Children Mental Health Awareness

childrens mental health!

Dancing through daffodils
Smiling at the frog as it leaps to freedom
Upturned face capturing the sweet breeze
Swing set waiting in anticipation for little legs to set it flying
Sprinklers chase them through the grass
As peals of laughter waft up to the listening ears of perched birds
Sun shining on closed lids
As they wake up from a dream full of peace
Only to open their eyes and realize it’s another day
Another day of being sad
And they wish they could go back to sleep again
The escape of a child…
~Yulinda Rock

Caring for children is one of the most important tasks we have as adults. All around us is evidence of what happens when we don’t: Chaos.

May 5th is children’s mental health awareness day. We must understand that as the stewards of young lives our job goes way beyond just feeding and clothing them. It means being responsible for both their physical and mental well-being. With over 18 years of experience working with the mental health of young people (from a mentor at age 18, to case manager, to school counselor) I have seen first hand the devastating effects of what happens when a child’s mental health is neglected.

I posted this two days early to give us a little time to reflect on how we can be a catalyst for positive change in a young persons life. So on Thursday May 5, and hopefully everyday, take time to speak life into the world of a child. Your words mean more than you may ever know, so make them encouraging.
You are worthy of being holistically well, and so are our children.
Yulinda Rock

Children feel sad. They feel frustrated. They feel angry. They feel happy. They are human so they feel.  But sometimes they do not know how to deal with those feelings, how to manage those emotions. They might not actually know that something is wrong; they just know that something isn’t right.

May 5, 2016 is National Children’s Mental Health Awareness Day. Children’s mental health problems are real, common and treatable. Unfortunately, although one in five children has a diagnosable mental health problem, very few receive the help they need.

Mental health is important to overall health. Mental health disorders are chronic health conditions (those that go on for a long time and often don’t go away completely) that can continue throughout the lifespan. Without early diagnosis and treatment, children with mental health disorders can have great difficulty. Untreated mental health problems can disrupt every facet of a child’s world, from home to school, from the playground to the larger outside community. They are at an increased risk of school failure, contact with the criminal justice system, and even suicide.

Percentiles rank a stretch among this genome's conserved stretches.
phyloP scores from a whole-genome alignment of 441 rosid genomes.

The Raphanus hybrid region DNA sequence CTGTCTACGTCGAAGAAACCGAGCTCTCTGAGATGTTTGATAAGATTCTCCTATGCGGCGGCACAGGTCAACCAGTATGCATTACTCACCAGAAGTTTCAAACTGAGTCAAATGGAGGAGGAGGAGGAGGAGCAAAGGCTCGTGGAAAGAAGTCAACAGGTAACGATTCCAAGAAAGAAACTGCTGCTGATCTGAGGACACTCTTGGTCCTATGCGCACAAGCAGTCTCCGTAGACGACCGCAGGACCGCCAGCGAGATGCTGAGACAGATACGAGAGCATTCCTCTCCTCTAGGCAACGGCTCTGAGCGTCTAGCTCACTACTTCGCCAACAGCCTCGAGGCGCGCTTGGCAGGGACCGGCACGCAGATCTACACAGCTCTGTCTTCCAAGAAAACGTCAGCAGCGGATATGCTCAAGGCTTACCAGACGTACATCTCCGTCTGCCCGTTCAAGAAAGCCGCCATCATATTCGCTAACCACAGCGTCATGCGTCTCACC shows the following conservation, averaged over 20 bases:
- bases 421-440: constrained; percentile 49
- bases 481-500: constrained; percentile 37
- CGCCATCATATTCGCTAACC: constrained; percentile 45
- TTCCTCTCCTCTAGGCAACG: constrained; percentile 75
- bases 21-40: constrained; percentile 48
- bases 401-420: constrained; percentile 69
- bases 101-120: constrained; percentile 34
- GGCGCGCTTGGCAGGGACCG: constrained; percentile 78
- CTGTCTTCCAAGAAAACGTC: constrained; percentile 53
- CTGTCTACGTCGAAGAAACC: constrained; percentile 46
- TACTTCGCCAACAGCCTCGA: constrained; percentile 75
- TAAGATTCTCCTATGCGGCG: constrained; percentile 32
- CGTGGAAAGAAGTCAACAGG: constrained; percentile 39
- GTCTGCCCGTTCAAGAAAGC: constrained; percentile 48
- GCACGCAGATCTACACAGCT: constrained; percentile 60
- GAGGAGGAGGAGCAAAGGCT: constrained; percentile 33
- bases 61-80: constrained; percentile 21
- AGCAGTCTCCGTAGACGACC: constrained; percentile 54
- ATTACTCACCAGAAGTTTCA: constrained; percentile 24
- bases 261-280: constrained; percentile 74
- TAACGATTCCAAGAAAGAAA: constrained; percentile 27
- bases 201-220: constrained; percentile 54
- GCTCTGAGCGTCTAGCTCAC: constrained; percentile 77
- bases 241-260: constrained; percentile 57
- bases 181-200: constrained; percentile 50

Mental health in childhood means learning healthy social skills and how to cope when there are problems. Mental health disorders among children are described as serious changes in the way children typically learn, behave, or handle their emotions, which cause distress and problems getting through the day.

Childhood mental health disorders do not discriminate. They affect every type of child and every type of family. Boys and girls of all ages, ethnic/racial backgrounds, socioeconomic status, and living all over the world, experience mental health disorders, no one is exempt. According to the World Health Organization, globally 50% of mental illness that occurs in a lifetime begins by age 14.

Children’s mental health is without a doubt the most important aspect of any child’s social and cognitive development. Parents and family members are usually the first to notice if a child has problems with emotions or behavior.

There are a variety of components that can impact a child’s mental health. When it comes to children’s mental health, as guardians the best thing to do is provide children with an environment full of love, understanding, healthy boundaries, compassion, and trust. However, even with the best of intentions, some things are out of one’s control. Some disorders are genetic and in those instances the best thing to do is to become educated in the disorder, utilize available resources, and access the necessary care. Then there are those special circumstances where a family adopts. The child may be a family member or they might not be, but whatever the child’s biological background, there may come a time when additional supports are needed in the home to help navigate the feelings and emotions that come up throughout the adoption journey.
Although it is a potentially difficult time, resources are available. With the help of a good practitioner, a willingness to work through the process and the knowledge that positive change is possible, your child or young adult can achieve mental wellness.

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